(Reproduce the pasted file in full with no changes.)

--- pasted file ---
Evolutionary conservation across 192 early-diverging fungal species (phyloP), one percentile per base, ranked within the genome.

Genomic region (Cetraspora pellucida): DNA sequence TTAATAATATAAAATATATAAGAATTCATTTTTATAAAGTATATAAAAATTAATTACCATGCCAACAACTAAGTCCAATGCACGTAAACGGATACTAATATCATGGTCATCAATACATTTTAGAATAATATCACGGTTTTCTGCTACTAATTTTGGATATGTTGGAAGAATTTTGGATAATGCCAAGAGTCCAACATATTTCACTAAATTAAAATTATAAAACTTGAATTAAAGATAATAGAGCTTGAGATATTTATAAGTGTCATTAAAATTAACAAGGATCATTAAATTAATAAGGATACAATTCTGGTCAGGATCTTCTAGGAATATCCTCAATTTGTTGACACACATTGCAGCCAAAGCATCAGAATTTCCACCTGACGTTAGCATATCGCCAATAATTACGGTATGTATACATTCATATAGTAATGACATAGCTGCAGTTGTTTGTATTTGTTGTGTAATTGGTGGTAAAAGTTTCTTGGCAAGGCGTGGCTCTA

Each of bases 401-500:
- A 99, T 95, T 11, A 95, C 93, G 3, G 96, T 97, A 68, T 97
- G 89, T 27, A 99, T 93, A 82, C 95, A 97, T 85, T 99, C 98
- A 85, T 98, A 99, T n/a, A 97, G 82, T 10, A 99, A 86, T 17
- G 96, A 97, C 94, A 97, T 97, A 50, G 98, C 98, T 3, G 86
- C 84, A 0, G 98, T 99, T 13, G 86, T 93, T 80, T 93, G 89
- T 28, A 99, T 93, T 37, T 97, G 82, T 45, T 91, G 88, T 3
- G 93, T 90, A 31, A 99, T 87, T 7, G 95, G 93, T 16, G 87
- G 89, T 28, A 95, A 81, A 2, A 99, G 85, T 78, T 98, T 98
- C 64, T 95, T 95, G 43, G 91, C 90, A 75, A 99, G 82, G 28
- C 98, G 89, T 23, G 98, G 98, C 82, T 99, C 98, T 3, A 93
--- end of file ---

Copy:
Evolutionary conservation across 192 early-diverging fungal species (phyloP), one percentile per base, ranked within the genome.

Genomic region (Cetraspora pellucida): DNA sequence TTAATAATATAAAATATATAAGAATTCATTTTTATAAAGTATATAAAAATTAATTACCATGCCAACAACTAAGTCCAATGCACGTAAACGGATACTAATATCATGGTCATCAATACATTTTAGAATAATATCACGGTTTTCTGCTACTAATTTTGGATATGTTGGAAGAATTTTGGATAATGCCAAGAGTCCAACATATTTCACTAAATTAAAATTATAAAACTTGAATTAAAGATAATAGAGCTTGAGATATTTATAAGTGTCATTAAAATTAACAAGGATCATTAAATTAATAAGGATACAATTCTGGTCAGGATCTTCTAGGAATATCCTCAATTTGTTGACACACATTGCAGCCAAAGCATCAGAATTTCCACCTGACGTTAGCATATCGCCAATAATTACGGTATGTATACATTCATATAGTAATGACATAGCTGCAGTTGTTTGTATTTGTTGTGTAATTGGTGGTAAAAGTTTCTTGGCAAGGCGTGGCTCTA

Each of bases 401-500:
- A 99, T 95, T 11, A 95, C 93, G 3, G 96, T 97, A 68, T 97
- G 89, T 27, A 99, T 93, A 82, C 95, A 97, T 85, T 99, C 98
- A 85, T 98, A 99, T n/a, A 97, G 82, T 10, A 99, A 86, T 17
- G 96, A 97, C 94, A 97, T 97, A 50, G 98, C 98, T 3, G 86
- C 84, A 0, G 98, T 99, T 13, G 86, T 93, T 80, T 93, G 89
- T 28, A 99, T 93, T 37, T 97, G 82, T 45, T 91, G 88, T 3
- G 93, T 90, A 31, A 99, T 87, T 7, G 95, G 93, T 16, G 87
- G 89, T 28, A 95, A 81, A 2, A 99, G 85, T 78, T 98, T 98
- C 64, T 95, T 95, G 43, G 91, C 90, A 75, A 99, G 82, G 28
- C 98, G 89, T 23, G 98, G 98, C 82, T 99, C 98, T 3, A 93